A complete reassessment of the situation had to be done after the U.S. action. BTTR envisioned another opportunity for a new confrontation with Castro in the making , this time it could be under our own terms.

Clinton had closed Castro’s pressure relief valve, it would only be a matter of time for the critical pressure to peak again. The next time we would be better prepared !

We started looking at our options now that escaping Castro’s island was no longer possible. Would this create once again, conditions favorable to internal confrontation ? If so, of what kind ? We certainly do not want a civil war, or a coup d’etat resulting in a young new dictator. What next?!

Searching for a strategy akin to our own humanitarian nature, morality, as well as our limitations [real and self imposed], we carefully studied the models of non violent struggle provided by black America: Martin Luther King Jr., in his quest for civil rights, Gandhi, in India, the fall of Marcos in the Philippines, and the fall of the Soviet block.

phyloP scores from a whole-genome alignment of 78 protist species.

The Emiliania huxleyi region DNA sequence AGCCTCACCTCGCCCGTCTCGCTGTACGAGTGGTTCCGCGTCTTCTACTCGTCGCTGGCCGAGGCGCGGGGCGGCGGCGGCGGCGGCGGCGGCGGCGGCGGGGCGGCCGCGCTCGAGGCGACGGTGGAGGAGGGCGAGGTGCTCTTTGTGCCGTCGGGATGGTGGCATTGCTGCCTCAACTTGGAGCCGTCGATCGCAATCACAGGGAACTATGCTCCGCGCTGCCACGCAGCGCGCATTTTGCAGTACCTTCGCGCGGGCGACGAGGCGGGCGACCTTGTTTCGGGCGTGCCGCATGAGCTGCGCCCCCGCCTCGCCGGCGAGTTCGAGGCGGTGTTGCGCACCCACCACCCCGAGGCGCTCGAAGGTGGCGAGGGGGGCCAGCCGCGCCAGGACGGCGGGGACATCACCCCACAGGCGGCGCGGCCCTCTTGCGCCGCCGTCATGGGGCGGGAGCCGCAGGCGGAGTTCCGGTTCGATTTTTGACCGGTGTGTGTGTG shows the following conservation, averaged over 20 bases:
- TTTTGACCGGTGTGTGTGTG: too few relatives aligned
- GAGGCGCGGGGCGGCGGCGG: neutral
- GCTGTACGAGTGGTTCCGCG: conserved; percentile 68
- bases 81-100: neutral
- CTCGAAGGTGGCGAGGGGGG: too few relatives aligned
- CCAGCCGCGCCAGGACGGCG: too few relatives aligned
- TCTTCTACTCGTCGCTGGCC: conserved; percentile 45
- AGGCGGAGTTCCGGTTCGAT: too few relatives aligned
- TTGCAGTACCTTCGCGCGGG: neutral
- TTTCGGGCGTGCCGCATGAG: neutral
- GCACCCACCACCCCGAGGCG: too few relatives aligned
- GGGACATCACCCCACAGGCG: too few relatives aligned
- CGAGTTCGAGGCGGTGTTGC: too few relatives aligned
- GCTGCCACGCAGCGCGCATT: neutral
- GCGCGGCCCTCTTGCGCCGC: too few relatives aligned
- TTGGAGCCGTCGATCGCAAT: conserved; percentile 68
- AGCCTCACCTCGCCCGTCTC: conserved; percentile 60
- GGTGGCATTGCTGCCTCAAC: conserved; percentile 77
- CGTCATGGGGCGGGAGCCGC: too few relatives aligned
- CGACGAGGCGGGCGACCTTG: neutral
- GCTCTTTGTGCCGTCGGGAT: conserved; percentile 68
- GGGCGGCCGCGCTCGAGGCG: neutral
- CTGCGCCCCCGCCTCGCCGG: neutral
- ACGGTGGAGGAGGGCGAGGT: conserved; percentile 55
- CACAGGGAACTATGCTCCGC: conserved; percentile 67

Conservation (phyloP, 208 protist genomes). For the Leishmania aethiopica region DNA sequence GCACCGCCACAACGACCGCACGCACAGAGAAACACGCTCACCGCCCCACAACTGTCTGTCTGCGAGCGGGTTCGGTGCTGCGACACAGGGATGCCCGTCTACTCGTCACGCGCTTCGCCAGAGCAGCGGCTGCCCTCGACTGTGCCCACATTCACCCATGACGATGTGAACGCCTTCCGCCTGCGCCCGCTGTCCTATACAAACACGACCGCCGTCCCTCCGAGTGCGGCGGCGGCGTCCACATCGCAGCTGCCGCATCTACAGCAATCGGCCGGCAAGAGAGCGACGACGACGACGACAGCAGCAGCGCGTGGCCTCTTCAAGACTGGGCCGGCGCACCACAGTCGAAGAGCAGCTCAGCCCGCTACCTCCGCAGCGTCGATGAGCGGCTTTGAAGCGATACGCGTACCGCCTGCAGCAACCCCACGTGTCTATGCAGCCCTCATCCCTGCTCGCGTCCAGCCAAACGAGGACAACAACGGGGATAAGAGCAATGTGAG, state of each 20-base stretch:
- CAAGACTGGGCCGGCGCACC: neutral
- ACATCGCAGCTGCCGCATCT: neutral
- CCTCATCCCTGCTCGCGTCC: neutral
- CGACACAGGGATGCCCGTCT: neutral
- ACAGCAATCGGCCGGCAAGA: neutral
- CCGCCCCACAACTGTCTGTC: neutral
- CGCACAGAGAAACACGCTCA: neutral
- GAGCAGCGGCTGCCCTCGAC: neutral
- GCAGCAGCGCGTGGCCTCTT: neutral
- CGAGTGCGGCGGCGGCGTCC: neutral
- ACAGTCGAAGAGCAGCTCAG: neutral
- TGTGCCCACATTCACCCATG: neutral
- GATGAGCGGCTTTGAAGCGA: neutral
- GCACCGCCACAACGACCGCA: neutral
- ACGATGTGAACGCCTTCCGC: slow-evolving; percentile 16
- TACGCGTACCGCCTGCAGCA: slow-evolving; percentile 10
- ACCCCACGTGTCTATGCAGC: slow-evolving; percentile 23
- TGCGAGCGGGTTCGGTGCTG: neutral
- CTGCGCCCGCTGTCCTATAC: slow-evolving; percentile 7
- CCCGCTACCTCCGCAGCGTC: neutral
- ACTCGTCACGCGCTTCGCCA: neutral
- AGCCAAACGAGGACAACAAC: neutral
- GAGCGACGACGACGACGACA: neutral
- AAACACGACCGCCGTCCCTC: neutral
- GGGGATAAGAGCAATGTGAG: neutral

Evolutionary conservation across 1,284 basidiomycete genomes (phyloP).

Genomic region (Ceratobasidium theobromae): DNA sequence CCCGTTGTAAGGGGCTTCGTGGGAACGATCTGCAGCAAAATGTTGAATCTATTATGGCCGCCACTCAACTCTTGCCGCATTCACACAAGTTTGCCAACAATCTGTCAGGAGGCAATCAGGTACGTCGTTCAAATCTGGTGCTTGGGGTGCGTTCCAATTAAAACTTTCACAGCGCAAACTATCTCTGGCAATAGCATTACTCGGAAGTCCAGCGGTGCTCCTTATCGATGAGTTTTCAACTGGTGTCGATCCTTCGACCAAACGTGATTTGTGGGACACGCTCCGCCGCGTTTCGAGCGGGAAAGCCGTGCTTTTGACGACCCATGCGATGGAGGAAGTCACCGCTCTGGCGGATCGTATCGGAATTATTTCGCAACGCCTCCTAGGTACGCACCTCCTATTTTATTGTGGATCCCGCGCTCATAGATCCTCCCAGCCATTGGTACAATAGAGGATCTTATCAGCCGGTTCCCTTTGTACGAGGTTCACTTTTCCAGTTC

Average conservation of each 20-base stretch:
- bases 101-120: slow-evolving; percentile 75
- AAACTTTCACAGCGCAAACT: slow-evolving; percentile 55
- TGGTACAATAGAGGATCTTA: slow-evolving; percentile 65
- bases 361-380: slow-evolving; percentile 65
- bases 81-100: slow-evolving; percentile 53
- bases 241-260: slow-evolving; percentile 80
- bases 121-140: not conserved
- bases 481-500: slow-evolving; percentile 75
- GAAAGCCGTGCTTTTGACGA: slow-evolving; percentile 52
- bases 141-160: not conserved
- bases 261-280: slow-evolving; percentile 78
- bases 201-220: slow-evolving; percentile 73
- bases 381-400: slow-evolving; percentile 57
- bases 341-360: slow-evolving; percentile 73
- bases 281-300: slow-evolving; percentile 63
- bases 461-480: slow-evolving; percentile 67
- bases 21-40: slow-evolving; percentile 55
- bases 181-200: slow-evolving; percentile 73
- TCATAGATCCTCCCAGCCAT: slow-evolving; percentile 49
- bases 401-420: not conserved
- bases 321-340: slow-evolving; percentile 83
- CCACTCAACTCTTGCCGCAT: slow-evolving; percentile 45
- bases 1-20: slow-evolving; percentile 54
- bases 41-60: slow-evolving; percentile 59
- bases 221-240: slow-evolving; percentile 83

The common denominator was evident: The mutual awareness of each man’s inherent human dignity as a non violent political instrument, and his willingness and right to restore and preserve it, individually as well as collectively, had the strategic political energy required to produce the necessary changes.

We had to find our own way to " empower the people " with our own method and within our own circumstances. The search for a Cuban strategy to meet the needs of its very own struggle soon began. Also our first encounters in political defiance with Castro’s forces, which were met with their usual violence.